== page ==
Dr. Kelly:... 30 seconds guy [inaudible] and ever since then, I looked. There was other studies that have looked at the same dynamic. I literally keep an app with me. I set three minutes and wait for countdown.

Dr. Maloof:I love that.

Dr. Kelly:It's made a big difference I think in my strength and performance gains. I'm hitting my late-

Dr. Maloof:That's so great to know.

Dr. Kelly:... late 50s, so I would say [inaudible] put on mass and starting that routine. One of the things I would say is it's complexity science, it's what you do but timing almost always plays a super important role. Sometimes, we can be really well intentioned but the timing piece will be just a little bit off and it will prevent us from getting our best results. With that, is there two or three things that you would give as advice to our audience? Two things, maybe three things that they could be doing to really up their game when it comes to mitochondria performance.

Dr. Maloof:Yeah. The first thing that people totally underestimate is the role of relationships and health. Your relationships are either helping you build mitochondria or they're destroying your mitochondria. Whenever you deal with a really high emotional response, you're draining your batteries. You only have so much energy to actually commit to your day, do the work and your relationships and your life. Really nourishing health relationships can dramatically improve your chances of living a long, long healthy life. Relationships take work. They're essentially like anything else in life, like a company or plants you're growing. They require care and attention. You can expect relationship to flourish unless you actually commit time and effort into it. That's something that I would actually really recommend is focus on relationship quality and focus on building healthy relationships if you want to live a long time.

Dr. Maloof:The second thing is blood sugar management. You are constantly spiking your blood sugar. You are literally burning hot and you are making smoke in yourselves essentially. That smoke is damaging the lining of your blood vessels. When your blood vessel lining gets damaged, then your LDL has to come in and patch it up. If you want to limit your chances of getting heart disease and cancer, you got to lower your blood sugar levels. Most people have silent insulin resistance and imperative glucose tolerance. Not to plug my own company but we are using continuous glucose monitoring to actually unveil what's really happening in your body when you eat different food.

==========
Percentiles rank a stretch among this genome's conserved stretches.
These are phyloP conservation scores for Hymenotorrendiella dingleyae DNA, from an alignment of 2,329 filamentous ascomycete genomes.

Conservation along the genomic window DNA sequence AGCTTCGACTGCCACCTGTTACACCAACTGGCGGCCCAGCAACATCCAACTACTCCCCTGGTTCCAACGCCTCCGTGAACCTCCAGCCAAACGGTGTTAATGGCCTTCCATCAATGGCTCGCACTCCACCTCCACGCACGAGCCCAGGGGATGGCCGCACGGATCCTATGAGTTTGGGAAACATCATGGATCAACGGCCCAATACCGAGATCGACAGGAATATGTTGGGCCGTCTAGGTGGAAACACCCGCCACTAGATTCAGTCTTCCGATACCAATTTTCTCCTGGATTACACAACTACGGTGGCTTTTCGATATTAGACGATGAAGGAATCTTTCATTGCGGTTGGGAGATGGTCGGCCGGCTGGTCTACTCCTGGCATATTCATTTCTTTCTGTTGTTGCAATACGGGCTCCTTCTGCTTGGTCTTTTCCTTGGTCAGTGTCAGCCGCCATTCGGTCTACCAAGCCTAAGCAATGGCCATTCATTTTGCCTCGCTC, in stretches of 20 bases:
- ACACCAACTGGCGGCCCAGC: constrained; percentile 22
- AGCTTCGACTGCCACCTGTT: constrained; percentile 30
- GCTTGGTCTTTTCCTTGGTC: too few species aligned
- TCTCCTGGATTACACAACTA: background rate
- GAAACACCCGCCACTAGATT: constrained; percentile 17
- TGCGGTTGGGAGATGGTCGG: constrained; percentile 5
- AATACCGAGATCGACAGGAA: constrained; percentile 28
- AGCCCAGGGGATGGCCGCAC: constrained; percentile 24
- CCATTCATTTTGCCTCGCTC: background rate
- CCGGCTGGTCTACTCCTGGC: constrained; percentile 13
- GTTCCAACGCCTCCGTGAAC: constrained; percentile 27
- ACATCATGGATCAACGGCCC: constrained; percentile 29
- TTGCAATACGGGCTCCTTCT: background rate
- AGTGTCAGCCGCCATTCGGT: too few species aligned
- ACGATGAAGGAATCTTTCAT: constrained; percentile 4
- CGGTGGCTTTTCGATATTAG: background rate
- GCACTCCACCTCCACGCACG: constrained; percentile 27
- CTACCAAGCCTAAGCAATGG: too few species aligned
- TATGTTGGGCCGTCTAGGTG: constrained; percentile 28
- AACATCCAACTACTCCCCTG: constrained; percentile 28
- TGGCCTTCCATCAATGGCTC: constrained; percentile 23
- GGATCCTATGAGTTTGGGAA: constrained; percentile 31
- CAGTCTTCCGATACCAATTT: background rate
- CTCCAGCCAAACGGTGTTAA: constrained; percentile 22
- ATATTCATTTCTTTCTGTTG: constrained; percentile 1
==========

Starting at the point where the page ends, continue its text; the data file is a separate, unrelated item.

Dr. Maloof:Limiting overeating and limiting over amount ... too much sugar is actually one of the best things you can do to actually just reduce the burden of damage on your mitochondria as you age. I would really recommend those two things. Yeah, I think the third thing is just constantly exercise your mind with learning. There's just so much evidence that continuously learning and continuously engaging with the world around you and the people that you have in your environment and the environment itself is one of the best things you can do to age well for your brain to age well. With that, I'll say bye and thank you so much. If you want to find me online, go to on Instagram and just email me at [email protected].

Dr. Kelly:Awesome. Thank you so much for joining us today. Real pleasure.

Dr. Maloof:Thanks.

Dr. Kelly:Bye Molly.

Jacquelyn Loera:Thanks for staying through to the end with this conversation with Dr. Molly Maloof. We hope you enjoyed it and learned something new to apply to your own life. Remember our podcast is made possible by Neurohacker Collective and you can 15% off your first order at using the coupon code podcast 53. If you have any questions about this content, then please leave them on our site at We'll work to get those answered by Molly on a future episode. If you like this episode, then please leave us a five star review on iTunes and share it with all of your friends who are interested in living longer, healthier lives. Make sure to subscribe to Collective Insights wherever you listen to podcast so you don't miss an episode. See you next time.